Saturday, December 06, 2008

Installed BeOS 5 PE MaxEdition on my Dell

Yes, I did....I went ahead and installed an unsupported OS that stopped development about 6 years ago and has no active forums.
However, I just did it because of my current interest in Haiku and BeOS is where Haiku evolved from.
Yesterday, what I did to get the Zeta 1.21 LiveCD burned, is exactly what I did today to get a LiveCD of BeOS 5 PE MaxEdition burned (using Nero9 in Windows because of the cue sheet).
One difference from Zeta is that the BeOS LiveCD offers an install option. So, here I had an opportunity to install BeOS and see how it worked as a native install.
However, I ran into a problem almost immediately in that (I was trying it on the Dell), BeOS only offered to install itself on a Primary Partition of which I had three (XP, FreeBSD and the Dell Utility). So, one or more of these had to go.
Now, I honestly never knew what that Dell utility was for. Any diagnostic stuff I ever did on this computer I used Dells diagnostic CD.
So, I did a little googling and found quite a number of posts declaring that to uninstall this partition had no adverse consequences.
So, I did.
However, I still needed to delete the FreeBSD partition to as this was not recognized by Gparted so it couldn't be moved, reformatted or resized -- delete was the only viable option. So, this had to go to.
Then I created two new primaries (4 GB and 8 GB) with the latter intended for a reinstall of FreeBSD.
So, then I went ahead and installed BeOS and everything went smoothly -- no problems although for such a small install it took a long time (40 minutes).
Note that I refused its request to install a bootmanager (presumably this meant put bootman in the MBR because even without this, I could chainload BeOS from Grub without any problem).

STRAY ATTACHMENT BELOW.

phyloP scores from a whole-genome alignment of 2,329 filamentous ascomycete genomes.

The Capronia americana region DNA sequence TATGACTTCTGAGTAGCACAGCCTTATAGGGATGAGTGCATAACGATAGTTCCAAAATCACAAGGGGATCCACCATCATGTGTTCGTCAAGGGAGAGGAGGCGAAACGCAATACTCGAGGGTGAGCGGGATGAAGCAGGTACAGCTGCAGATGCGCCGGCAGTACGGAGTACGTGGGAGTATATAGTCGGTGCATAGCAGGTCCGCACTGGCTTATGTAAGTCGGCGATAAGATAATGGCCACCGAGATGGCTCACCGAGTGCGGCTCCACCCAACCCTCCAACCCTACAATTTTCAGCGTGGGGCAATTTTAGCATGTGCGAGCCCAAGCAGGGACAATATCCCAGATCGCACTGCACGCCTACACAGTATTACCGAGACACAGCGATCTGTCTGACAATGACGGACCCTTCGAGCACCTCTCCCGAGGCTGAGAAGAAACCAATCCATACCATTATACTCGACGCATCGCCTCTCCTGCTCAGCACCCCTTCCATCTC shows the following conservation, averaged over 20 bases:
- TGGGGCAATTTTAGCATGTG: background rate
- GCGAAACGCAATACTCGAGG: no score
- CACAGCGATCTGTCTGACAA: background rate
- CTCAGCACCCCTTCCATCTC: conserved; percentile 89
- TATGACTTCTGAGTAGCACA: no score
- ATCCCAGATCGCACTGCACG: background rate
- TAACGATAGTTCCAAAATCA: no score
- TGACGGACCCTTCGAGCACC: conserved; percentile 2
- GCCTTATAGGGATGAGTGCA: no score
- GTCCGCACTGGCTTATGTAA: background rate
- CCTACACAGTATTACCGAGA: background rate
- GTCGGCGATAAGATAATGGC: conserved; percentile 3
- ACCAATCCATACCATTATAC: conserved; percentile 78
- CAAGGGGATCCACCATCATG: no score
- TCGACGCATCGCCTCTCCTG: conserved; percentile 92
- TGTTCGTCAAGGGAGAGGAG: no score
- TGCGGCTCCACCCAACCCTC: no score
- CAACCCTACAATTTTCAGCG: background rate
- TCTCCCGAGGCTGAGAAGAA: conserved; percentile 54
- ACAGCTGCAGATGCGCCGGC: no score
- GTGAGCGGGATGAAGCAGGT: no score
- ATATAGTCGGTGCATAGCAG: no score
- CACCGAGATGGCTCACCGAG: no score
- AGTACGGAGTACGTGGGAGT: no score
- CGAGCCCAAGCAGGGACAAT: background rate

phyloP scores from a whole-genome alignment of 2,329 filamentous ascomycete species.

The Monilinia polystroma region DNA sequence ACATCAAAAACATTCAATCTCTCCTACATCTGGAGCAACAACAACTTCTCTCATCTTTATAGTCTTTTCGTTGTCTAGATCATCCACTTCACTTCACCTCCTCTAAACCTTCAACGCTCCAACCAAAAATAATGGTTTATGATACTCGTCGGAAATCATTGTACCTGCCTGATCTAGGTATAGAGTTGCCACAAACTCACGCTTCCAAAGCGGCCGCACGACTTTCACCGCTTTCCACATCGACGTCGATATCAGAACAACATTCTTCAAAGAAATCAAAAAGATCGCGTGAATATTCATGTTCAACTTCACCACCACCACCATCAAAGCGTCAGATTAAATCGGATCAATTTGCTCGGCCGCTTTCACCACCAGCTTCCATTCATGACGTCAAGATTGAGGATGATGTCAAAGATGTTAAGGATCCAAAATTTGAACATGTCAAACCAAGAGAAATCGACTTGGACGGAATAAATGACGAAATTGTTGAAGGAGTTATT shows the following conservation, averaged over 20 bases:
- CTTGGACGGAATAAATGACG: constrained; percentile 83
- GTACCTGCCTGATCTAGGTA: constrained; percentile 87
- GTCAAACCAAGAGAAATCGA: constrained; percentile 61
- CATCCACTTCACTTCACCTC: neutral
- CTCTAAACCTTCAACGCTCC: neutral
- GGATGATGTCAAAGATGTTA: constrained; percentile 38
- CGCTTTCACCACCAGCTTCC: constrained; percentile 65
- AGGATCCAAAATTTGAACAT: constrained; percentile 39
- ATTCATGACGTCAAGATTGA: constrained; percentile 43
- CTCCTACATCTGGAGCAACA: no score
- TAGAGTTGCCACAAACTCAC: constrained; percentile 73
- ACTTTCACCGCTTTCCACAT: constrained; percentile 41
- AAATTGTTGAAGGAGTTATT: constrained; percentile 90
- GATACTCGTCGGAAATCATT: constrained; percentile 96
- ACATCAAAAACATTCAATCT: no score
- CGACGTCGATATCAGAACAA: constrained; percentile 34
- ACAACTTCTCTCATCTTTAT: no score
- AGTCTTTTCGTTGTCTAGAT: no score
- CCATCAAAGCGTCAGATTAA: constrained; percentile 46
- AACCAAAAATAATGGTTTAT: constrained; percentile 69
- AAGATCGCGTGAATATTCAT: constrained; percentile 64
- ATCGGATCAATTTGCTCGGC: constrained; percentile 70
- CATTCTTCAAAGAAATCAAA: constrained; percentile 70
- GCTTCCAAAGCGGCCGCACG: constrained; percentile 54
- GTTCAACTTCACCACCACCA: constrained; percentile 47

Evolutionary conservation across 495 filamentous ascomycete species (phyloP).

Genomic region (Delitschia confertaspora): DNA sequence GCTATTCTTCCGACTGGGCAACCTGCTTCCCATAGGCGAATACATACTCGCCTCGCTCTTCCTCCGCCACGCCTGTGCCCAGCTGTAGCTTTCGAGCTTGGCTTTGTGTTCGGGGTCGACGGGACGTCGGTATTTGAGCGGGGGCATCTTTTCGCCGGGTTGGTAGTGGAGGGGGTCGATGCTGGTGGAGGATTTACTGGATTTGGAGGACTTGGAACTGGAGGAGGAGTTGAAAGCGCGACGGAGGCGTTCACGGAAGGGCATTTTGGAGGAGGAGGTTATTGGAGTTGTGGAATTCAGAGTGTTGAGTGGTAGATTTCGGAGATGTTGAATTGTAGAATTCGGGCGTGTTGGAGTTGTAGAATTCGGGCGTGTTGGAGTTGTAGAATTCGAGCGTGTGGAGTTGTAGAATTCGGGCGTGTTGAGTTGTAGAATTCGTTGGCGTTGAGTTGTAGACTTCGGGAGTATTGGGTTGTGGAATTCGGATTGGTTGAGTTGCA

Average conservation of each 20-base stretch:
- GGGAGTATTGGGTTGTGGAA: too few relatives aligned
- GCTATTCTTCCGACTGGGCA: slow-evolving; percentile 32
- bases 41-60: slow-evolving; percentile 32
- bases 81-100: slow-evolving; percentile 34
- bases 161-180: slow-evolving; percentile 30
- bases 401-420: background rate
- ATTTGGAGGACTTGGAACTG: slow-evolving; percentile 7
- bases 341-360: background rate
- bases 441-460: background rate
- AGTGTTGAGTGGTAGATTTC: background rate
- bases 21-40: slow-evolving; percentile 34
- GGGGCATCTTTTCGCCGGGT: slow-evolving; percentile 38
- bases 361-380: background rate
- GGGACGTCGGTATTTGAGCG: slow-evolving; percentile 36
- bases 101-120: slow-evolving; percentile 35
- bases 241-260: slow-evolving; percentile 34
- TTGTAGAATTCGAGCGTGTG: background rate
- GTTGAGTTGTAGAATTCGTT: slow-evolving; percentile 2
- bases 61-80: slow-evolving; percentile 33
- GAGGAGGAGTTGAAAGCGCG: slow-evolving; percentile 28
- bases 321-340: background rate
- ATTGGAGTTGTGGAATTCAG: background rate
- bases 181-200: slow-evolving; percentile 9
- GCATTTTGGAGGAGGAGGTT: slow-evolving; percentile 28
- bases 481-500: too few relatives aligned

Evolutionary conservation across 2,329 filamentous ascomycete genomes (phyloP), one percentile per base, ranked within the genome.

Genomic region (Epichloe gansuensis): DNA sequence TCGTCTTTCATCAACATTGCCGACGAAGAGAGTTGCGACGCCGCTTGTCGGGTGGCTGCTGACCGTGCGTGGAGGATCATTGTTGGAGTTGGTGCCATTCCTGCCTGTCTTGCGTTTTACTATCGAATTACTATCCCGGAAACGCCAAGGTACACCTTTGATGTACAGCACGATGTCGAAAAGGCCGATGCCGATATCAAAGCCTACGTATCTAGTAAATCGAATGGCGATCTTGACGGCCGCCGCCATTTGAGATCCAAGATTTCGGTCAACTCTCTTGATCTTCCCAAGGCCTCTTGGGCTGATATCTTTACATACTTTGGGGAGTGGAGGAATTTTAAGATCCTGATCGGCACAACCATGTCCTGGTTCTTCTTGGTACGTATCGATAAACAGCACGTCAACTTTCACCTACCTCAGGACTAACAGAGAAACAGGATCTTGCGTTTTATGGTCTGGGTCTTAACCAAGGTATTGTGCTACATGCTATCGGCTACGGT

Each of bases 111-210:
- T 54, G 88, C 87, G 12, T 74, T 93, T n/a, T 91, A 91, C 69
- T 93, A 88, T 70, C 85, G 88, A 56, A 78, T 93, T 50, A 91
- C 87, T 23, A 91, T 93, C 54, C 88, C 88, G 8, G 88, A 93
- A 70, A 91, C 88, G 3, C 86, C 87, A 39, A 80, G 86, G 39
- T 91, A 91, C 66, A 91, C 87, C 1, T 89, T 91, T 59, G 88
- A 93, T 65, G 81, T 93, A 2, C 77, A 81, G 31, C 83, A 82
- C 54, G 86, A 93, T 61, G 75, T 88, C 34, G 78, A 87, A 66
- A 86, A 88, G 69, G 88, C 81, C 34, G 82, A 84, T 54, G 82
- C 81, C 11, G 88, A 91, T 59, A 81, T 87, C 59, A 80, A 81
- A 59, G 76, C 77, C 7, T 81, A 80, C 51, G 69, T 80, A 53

The grub entry was the same as for all the other BeOS-related OSes:

title Beos
rootnoverify (hd0,3)
chainload +1

BeOS booted very quickly on the Dell (12 seconds) and it was relatively easy to use and get used to.
However, no internet connection was available.
Couldn't find anything in google about how to resolve this. So, I looked at the list of drivers in /boot/beos/system/add-ons/kernel/drivers/bin to see if I could find any that looked like they'd handle my NIC (Intel 82801DB Pro/100 VE) and ipro100 looked a possibility.
So using the wonders of BeOS I was able to transfer this driver from Senryu through to Windows and drag it from there to BeOS. Then I placed it in the /boot/beos/system/add-ons/kernel/drivers/bin directory and symlinked it to /boot/beos/system/add-ons/kernel/drivers/dev/net/
Strangely, this also showed up in Ubuntu as broken (incidentally, opening the folder in Ubuntu, selecting the file and looking at its properties will show if the link is broken or not -- haven't yet found how to do this in Haiku, if indeed it's possible).
In any event, I never got an Internet connection in BeOS.
Later I discovered that using the command
sudo lshw -C network

will provide a lot of information on the network controller and driver (in Linux anyway).
Seems the network driver that Ubuntu uses on the Dell is e100 so I was probably wrong in selecting ipro100 in the first place.
Maybe I'll try again tomorrow.
BTW, this is the first blog post I've written from Senryu.

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